It’s known as one of the safest countries in Europe. The only crime in Malta Island is not to visit.

Valletta evening skyline. Picture: INTERPIXELS / Shutterstock

Not many countries give you a more diverse mix of culture and charm than Malta does. This wonderful nation has exquisite natural beauty, pristine beaches, compelling history and mouth-watering cuisine.

An average plate of Maltese seafood. Freshly caught and grilled octopus tentacles, calamari rings in tempura, giant shrimps, clams, fish fillets and mussels. Picture: Veronika Kovalenko / Shutterstock

It’s easy to get to, and for a European country – it’s super cheap. The locals are lovely and the food is good. It’s kid friendly and has great weather. Realistically, there’s no reason why you haven’t already your booked flights.

Here is why we think you need to take a family trip to Malta.

Accessibility

This little country sits in the middle of the Mediterranean Sea; 90km south of Italy and 294km north of Africa. It takes roughly three hours to get there from the UK, and 45 minutes on the ferry from Sicily.

Picture: Alexander Lukatskiy / Shutterstock

What Malta lacks in size, it makes up for in, well, everything else.

The country is made up of three islands, the largest being Malta. The two smaller islands Gozo and Comino are also worth a visit, made easy with speedy ferries.

Picture: Rainer Lesniewski / Shutterstock

To drive from one end of Malta to the other only takes two hours, so it isn’t difficult to explore the whole country.

History and Culture

Historically one of the most interesting countries, Malta has a diverse past. Sicilians, Romans and Brits have all had rule over the little country at some point, and it’s reflected in Malta’s unique ways of living. It’s close proximity to Southern Italy and North Africa adds to its eclectic mix of culture.

The Citadel in Victoria City, Gozo Island. Picture: David Ionut / Shutterstock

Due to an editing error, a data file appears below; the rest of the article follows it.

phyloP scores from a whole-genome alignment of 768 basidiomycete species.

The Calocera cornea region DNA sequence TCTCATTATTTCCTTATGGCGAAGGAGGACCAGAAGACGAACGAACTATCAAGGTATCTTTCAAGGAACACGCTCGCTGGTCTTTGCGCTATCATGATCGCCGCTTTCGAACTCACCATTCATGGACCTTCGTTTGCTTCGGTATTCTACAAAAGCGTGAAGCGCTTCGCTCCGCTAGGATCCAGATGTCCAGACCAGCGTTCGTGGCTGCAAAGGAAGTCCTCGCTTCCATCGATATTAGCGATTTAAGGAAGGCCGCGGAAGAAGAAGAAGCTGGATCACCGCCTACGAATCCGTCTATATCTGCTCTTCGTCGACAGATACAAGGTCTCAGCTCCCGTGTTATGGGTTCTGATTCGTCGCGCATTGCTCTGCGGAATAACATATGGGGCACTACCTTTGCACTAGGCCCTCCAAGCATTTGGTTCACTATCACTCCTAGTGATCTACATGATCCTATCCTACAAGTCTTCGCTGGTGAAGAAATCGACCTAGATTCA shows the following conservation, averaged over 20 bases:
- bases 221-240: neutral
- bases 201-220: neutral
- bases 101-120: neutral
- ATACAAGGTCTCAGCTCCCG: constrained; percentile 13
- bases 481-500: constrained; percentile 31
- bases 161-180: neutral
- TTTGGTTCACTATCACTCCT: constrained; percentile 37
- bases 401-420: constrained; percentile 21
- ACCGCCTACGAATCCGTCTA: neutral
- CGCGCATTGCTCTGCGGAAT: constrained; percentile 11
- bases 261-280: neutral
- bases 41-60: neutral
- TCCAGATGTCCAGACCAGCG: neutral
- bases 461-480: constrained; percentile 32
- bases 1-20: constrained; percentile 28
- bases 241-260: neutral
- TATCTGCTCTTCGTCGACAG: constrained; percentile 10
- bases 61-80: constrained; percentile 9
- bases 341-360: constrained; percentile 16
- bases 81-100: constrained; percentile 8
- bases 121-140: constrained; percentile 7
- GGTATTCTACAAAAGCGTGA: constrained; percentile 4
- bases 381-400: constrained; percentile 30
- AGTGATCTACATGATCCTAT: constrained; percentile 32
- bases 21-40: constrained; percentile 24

Malta gained its independence in 1964. While heavily influenced by other countries, it is not short of its own distinction.

Maltese people are kind and open. Good food and good company are of upmost importance, and the locals love a good chat. They also have an ardent pride in their history.

Picture: NadyaEugene / Shutterstock

The Maltese language comes from Semitic origin, and was initially written in Latin script. If you listen closely when it’s spoken, you can hear the English, Italian, French and Arabic influence. There is a strong expat community in Malta, and the majority of the Maltese population speak excellent English.

Be sure to try a traditional ricotta and mushy pea pastizzi, or some rabbit stew.

Maltese pastizzi, typical street food filled with ricotta and peas. Picture: Renata Apanaviciene / Shutterstock

The Magic of Malta

Malta’s weather tends to be dreamy all year round, but the end of the year can bring a little rain. September is the best time to go as the crowds are gone and the heat still lingers.

Valletta is the capital of Malta, and although small, is a UNESCO heritage site and full of culture and history. If you are after beaches near the capital, you can head South East to the crystal clear waters of the Marsaxlokk district.

North Malta, Gozo and Comino host the countries most glorious coastlines. Think Greek beach resorts without the expense and crowds.

For crystal clear waters and summer fun, the Ahrax open cave and Blue Grotto have magical views and are great for a swim and snorkel.

Malta’s Blue Grotto. Picture: Jaroslav Moravcik / Shutterstock